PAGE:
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To Lua Foto (died 614) was Abbot of Clonmacnoise.
To Lua Foto was a member of the Corco Moga of what is now north-east County Galway. The Corco Moga's homeland was based around what is now the parish of Kilkerrin. In the 10th century, the area was conquered by the Ui Briuin, who established a new dynasty of the Ui Diarmata as rulers.
He was preceded as abbot by Ailither and succeeded by Colman Moccu Bairdene.
Foto may refer to:
Uí Mháine, often Anglicised as Hy Many, was one of the oldest and largest kingdoms located in Connacht, Ireland. Its territory of approximately 1,000 square miles (2,600 km2) encompassed all of what is now north, east and south County Galway, south and central County Roscommon, an area near County Clare, and at one stage had apparently subjugated land on the east bank of the Shannon, together with the parish of Lusmagh in Offaly.
The Book of Leinster, is a medieval Irish manuscript compiled c. 1160 and now kept in Trinity College, Dublin, under the shelfmark MS H 2.18. It was formerly known as the Lebor na Nuachongbála "Book of Nuachongbáil", a monastic site known today as Oughaval.
Cóiced Ol nEchmacht is an ancient name for the province of Connacht, Ireland.
Cainnech of Aghaboe (515/16–600), also known as Saint Canice in Ireland, Saint Kenneth in Scotland, Saint Kenny and in Latin Saint Canicus, was an Irish abbot, monastic founder, priest and missionary during the early medieval period. Cainnech is one of the Twelve Apostles of Ireland and preached Christianity across Ireland and to the Picts in Scotland. He wrote a commentary on the Gospels, which for centuries was known as the Glas-Choinnigh or Kenneth's Lock or the Chain of Cainnech.
Saint Colmán of Cloyne, also Colmán mac Léníne, was a monk, founder and patron of Cluain Uama, now Cloyne, County Cork, Ireland, and one of the earliest known Irish poets to write in the vernacular.
Corcomroe is a barony in County Clare, Ireland. It is the southern half of the Gaelic tuath of Corco Modhruadh.
Saint Molua, , was an Irish saint, who was a Christian abbot in the Early Middle Ages. Saint Molua's feast day is on 4 August. He is venerated in the Catholic Church and Orthodox Church.
The Senchineoil was the name of the early rulers, possibly pre-Gaelic, of what is now central and east County Galway and south County Roscommon, Ireland.
Guaire Aidne mac Colmáin was a king of Connacht. A member of the Ui Fiachrach Aidhne and son of king Colmán mac Cobthaig. Guaire ruled at the height of Ui Fiachrach Aidne power in south Connacht.
Indrechtach mac Muiredaig Muillethan was a King of Connacht from the Uí Briúin branch of the Connachta. He was the son of Muiredach Muillethan mac Fergusso, a previous king. He was of the Síl Muiredaig sept of the Uí Briúin.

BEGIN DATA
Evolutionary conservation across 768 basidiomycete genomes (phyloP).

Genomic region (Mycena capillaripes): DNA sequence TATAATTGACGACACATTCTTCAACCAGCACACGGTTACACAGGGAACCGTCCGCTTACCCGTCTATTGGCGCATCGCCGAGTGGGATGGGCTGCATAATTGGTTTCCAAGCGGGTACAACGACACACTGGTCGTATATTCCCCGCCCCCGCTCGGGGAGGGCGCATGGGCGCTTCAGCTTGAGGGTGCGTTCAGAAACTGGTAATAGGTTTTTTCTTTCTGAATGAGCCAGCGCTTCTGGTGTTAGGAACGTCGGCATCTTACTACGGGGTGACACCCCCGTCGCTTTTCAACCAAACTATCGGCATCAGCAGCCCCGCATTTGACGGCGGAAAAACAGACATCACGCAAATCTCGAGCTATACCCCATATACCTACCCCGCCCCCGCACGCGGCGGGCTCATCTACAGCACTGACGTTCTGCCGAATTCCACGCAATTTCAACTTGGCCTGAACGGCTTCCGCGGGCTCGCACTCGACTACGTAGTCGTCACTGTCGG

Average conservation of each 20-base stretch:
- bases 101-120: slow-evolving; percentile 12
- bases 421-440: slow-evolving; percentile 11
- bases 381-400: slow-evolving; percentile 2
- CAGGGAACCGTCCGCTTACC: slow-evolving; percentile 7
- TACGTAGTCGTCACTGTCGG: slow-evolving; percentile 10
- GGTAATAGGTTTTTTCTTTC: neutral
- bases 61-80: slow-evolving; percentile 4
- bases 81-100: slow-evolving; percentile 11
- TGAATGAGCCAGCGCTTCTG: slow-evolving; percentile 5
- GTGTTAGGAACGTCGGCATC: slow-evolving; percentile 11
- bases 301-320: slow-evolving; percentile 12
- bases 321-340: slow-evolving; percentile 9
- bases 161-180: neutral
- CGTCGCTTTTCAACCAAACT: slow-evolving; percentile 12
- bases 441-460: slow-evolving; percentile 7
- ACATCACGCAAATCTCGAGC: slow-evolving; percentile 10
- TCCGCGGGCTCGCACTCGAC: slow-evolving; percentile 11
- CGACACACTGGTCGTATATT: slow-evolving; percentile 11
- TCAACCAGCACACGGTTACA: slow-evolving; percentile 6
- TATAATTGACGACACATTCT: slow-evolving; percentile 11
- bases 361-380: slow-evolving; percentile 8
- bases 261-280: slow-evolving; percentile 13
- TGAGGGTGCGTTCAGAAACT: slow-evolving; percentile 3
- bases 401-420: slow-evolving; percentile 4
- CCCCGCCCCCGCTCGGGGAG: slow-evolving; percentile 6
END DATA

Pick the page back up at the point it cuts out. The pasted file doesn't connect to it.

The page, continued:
The Synod of Birr, held at Birr in modern County Offaly, Ireland in 697 was a meeting of churchmen and secular notables. Best remembered as the occasion on which the Cáin Adomnáin—the Law of Innocents—was guaranteed, the survival of a list of the guarantors of the law sheds some light on the synod.
Events from the 7th century in Ireland.
Colman Cass mac Fualascaig, 10th Abbot of Clonmacnoise, died 665.
Flannchad ua Ruaidine was the 53rd Abbot of Clonmacnoise.
Saint Mo Chutu mac Fínaill, also known as Mochuda, Carthach or Carthach the Younger, was abbot of Rahan, County Offaly and subsequently, founder and first abbot of Lismore, County Waterford. The saint's Life has come down in several Irish and Latin recensions, which appear to derive from a Latin original written in the 11th or 12th century.
The Uí Fiachrach were a royal dynasty who originated in, and whose descendants later ruled, the coicead or fifth of Connacht at different times from the mid-first millennium onwards. They claimed descent from Fiachrae, an older half-brother of Niall Noigiallach or Niall of the Nine Hostages. Fiachrae and his two full brothers, Brion and Ailill, were the collective ancestors of the Connachta dynasty that eventually became the new name of the province. Their mother was Mongfind.
Ó Troighthigh is a Gaelic-Irish surname, meaning descendant of foot-soldier.
The Corca Oíche, meaning "the race of Oíche" was an ancient tribe, possibly of Pictish origin, existing since pre-Christian times in Ireland. It is possible that they descend from the Cruthin, a people whose territory existed near Lough Neagh in north-east Ireland. As such, some sources claim that they descended from the semi-legendary hero Dubthach Dóeltenga, or more commonly that they are descended from Oíche or Óchae, the daughter of Cronn Badhraoi of the Dál nAraidi, and her son Fergus Foga last king of the Ulaid to rule at Emain Macha.